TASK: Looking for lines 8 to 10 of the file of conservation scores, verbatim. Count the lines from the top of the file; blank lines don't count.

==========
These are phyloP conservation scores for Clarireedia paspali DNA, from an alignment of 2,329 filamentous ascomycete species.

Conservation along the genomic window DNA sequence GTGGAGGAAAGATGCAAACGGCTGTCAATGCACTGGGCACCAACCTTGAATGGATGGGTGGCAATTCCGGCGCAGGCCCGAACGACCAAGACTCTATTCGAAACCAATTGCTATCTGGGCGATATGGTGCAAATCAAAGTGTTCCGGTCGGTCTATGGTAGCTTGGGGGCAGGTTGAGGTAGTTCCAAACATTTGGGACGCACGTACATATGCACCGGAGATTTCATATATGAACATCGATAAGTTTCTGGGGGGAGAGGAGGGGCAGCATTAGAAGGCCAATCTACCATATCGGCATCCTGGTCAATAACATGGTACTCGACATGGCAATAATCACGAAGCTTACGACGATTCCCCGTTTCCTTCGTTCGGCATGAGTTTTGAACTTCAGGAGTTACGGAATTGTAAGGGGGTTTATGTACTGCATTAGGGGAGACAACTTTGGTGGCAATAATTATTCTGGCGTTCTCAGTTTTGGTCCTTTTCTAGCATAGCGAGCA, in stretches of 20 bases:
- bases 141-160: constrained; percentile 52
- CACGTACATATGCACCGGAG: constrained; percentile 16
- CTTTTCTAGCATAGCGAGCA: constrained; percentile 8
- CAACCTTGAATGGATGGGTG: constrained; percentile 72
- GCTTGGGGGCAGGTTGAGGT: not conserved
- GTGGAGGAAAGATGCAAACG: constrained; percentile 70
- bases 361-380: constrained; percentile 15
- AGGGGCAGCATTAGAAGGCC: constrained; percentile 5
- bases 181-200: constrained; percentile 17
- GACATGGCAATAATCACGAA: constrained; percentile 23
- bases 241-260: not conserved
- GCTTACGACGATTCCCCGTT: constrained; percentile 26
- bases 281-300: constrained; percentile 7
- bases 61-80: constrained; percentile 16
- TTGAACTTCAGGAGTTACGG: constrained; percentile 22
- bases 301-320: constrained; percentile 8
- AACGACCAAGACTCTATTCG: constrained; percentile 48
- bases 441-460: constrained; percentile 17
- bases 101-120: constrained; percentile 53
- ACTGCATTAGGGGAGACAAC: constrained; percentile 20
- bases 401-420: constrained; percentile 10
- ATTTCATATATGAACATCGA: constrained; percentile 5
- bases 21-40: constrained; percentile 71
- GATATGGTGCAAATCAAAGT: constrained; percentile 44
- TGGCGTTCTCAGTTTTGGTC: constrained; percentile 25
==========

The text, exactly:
- GTGGAGGAAAGATGCAAACG: constrained; percentile 70
- bases 361-380: constrained; percentile 15
- AGGGGCAGCATTAGAAGGCC: constrained; percentile 5